When it’s inflicted upon females, the civilized world calls it genital mutilation and child abuse. But for males, the medical procedure known as circumcision is still widely performed and accepted (at least in the U.S.), even though science shows that snipping a newborn child’s foreskin can cause permanent brain damage, particularly in the areas of the brain associated with reasoning, perception and emotions.
A team of nurses approached Dr. Paul Tinari, PhD, of Kingston General Hospital in Ontario, Canada, to make him aware of something which they had been observing for quite some time. Many of the newborn baby boys circumcised at the hospital were exhibiting excruciating levels of pain so severe, the nurses reported, that the behavior of these children seemed to be changing in a tangible and possibly permanent way.
In order to verify these claims, Dr. Tinari suggested that the brains of circumcised boys be analyzed both before and after the procedure using functional Magnetic Resonance Imaging (fMRI) and/or Positron Emission Tomography (PET) scanning to look for changes. Using one of the nurse’s sons as a test subject (her husband was insistent upon circumcision, against her better judgment) the team evaluated the boy both before and after circumcision.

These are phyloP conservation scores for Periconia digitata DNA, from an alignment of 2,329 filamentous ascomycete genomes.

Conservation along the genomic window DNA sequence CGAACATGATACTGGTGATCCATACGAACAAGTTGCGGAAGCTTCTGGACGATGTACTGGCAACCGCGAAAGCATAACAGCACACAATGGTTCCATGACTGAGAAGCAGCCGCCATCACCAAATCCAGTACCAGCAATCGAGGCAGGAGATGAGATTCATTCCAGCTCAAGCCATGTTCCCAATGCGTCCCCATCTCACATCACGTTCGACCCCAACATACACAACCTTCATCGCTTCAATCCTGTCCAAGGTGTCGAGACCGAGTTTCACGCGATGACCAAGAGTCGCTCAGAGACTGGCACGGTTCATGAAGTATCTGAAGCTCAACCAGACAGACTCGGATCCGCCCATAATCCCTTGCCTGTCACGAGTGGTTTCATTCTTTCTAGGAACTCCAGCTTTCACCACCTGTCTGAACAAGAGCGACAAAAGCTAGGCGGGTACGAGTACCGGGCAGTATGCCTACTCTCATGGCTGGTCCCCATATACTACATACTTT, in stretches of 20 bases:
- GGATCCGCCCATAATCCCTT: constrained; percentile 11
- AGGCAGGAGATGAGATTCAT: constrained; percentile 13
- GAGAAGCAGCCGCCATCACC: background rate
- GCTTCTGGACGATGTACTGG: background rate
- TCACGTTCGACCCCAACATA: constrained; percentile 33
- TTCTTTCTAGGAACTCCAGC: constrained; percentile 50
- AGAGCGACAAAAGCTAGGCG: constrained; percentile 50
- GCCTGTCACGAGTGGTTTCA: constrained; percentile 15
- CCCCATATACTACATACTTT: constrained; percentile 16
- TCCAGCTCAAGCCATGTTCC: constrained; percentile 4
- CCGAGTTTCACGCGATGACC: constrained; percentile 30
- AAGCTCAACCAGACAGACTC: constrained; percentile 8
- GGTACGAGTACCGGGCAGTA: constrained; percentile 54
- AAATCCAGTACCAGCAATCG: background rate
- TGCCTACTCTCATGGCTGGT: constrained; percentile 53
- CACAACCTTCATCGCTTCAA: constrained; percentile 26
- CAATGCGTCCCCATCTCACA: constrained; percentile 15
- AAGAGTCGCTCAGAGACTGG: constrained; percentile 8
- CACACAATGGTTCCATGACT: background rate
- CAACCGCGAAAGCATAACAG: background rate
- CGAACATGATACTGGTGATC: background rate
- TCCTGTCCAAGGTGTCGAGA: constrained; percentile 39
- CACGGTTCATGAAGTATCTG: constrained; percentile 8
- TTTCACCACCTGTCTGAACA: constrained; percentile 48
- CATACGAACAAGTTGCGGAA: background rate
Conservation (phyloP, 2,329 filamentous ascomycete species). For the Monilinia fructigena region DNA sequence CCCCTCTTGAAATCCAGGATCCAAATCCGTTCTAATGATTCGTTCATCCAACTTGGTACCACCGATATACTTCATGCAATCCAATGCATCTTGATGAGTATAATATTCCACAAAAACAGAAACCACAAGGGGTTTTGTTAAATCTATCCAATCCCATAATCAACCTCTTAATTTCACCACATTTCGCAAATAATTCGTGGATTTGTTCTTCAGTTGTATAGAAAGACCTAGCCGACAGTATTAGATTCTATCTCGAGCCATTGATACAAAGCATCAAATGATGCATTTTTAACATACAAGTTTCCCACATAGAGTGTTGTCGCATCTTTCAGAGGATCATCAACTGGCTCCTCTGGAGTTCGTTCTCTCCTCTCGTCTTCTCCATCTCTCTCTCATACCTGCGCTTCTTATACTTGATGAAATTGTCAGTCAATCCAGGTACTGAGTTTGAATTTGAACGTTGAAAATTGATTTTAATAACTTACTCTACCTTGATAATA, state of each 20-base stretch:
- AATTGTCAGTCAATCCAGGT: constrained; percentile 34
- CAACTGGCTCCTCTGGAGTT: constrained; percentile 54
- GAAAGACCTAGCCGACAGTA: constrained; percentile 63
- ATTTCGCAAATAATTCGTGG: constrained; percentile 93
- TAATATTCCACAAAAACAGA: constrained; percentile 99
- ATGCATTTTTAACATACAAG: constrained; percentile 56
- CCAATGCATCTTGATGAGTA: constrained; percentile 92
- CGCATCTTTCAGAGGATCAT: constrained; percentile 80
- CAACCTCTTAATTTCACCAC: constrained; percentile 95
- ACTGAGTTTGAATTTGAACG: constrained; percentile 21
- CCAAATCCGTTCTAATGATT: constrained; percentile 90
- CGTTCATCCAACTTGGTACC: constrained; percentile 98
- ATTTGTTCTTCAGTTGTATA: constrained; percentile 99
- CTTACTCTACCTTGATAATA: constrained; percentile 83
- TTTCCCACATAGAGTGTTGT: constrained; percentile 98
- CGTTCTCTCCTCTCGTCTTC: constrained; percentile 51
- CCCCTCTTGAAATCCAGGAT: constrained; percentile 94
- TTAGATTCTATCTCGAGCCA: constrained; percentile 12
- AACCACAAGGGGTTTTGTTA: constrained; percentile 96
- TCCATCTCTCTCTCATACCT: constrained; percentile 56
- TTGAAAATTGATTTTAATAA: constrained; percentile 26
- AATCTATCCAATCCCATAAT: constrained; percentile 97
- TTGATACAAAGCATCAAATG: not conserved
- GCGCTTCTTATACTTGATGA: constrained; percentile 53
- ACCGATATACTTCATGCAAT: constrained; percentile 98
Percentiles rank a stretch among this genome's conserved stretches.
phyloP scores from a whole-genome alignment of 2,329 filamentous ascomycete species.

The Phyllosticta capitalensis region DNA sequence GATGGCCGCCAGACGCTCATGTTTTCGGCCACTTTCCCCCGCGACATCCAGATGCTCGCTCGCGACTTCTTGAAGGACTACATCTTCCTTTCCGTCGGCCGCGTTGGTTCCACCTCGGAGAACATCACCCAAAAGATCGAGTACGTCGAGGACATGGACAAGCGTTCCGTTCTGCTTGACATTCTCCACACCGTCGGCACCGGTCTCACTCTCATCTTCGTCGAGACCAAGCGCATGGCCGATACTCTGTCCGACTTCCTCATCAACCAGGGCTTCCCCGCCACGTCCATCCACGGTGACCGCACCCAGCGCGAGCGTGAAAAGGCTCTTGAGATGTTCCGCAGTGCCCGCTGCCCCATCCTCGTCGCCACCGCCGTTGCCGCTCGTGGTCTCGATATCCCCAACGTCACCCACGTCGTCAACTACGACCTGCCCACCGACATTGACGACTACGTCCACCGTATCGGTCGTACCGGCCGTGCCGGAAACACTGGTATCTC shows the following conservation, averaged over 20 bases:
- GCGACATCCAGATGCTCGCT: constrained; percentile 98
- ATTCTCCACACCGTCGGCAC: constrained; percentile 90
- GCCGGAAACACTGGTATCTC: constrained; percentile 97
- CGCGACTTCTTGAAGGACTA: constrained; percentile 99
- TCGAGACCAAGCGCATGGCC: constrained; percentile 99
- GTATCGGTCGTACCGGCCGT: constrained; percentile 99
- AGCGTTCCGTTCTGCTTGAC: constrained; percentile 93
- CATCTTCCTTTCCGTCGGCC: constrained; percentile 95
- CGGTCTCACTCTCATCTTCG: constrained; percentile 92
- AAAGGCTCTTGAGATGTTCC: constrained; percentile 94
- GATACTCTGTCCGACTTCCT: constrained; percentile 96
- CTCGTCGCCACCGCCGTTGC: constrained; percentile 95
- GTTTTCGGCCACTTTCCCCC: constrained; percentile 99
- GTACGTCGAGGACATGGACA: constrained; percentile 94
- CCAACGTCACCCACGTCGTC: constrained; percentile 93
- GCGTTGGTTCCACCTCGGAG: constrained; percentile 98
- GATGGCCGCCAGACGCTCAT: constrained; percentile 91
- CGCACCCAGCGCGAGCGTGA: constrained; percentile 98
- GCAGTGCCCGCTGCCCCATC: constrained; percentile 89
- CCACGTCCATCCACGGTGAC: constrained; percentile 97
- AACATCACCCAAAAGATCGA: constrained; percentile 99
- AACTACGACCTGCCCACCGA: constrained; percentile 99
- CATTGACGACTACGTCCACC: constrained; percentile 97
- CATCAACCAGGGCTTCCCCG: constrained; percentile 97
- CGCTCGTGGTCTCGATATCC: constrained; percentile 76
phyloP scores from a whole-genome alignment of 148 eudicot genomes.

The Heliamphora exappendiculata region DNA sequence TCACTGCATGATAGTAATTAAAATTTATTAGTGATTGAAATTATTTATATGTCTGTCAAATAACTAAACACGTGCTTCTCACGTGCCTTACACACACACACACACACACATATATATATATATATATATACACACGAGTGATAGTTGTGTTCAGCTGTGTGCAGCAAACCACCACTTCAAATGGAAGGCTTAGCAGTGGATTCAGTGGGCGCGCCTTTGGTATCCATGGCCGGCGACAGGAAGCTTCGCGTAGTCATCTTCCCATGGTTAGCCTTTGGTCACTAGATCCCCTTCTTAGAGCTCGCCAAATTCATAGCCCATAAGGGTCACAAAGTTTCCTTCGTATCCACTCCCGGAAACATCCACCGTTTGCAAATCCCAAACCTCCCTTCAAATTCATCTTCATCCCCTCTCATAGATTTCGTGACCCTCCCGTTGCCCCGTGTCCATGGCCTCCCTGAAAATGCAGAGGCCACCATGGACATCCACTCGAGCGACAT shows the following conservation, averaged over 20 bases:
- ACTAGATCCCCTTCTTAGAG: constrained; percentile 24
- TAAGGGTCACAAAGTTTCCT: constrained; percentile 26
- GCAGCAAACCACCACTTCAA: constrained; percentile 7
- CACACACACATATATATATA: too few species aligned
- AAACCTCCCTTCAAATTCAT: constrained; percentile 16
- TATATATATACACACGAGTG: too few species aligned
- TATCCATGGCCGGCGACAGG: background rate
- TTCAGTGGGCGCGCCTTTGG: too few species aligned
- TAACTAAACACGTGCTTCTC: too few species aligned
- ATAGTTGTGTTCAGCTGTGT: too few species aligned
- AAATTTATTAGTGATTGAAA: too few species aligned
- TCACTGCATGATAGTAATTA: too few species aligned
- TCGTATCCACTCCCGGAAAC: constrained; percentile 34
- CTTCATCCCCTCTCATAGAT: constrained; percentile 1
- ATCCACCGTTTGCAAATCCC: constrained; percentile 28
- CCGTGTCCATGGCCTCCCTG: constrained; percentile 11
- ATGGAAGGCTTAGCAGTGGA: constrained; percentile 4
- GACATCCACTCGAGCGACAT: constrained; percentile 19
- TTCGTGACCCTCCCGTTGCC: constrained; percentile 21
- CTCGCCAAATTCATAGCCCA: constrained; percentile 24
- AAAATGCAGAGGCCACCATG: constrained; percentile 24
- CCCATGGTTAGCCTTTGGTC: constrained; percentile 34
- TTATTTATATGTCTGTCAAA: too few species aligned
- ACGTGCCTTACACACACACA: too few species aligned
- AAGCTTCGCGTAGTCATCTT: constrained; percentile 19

The child was initially kept inside the machine for several minutes to generate baseline data on his normal metabolic brain activity. This data was used to perform a comparative analysis after the circumcision procedure. Based on MRI data collected throughout the process, the research team noted “significant trauma” in conjunction with the foreskin removal process, with the most pronounced brain changes occurring in the limbic system, which includes the amygdala and frontal and temporal lobes.
After presenting these results to a neurologist, it was interpreted that the circumcision process had inflicted extreme trauma on the boy, so much so that his entire sense of reasoning, perception and emotions were thrown off kilter. And follow-up tests conducted one day, one week and one month after surgery revealed that these changes were permanent—the circumcised baby’s brain would likely never return to its normal baseline configuration.
These shocking results run sharply counter to what many conventional doctors in America today still embrace as routine medical practice—the idea that baby boys need to have their penises cut with a knife in order to be healthy and normal. Many medical professionals still cling to this outmoded and barbaric practice.
Because it disrupts the status quo, Dr. Tinari’s study has yet to be published—not because it’s inaccurate, but because it doesn’t fit the official narrative of sound medicine. Even though virtually every other country on the planet has abandoned male circumcision as a cruel and inhumane practice, the U.S. is still on board (though an increasing number of parents are refusing circumcision for their baby boys).
“Our problems began when we attempted to publish our findings in the open medical literature,” stated Dr. Tinari, the current director of the Pacific Institute for Advanced Study. “I would encourage anyone with access to fMRI and /or PET scanning machines to repeat our research as described… confirm our results, and then publish the results in the open literature.”
A more thorough description of Dr. Tinari’s work is available here: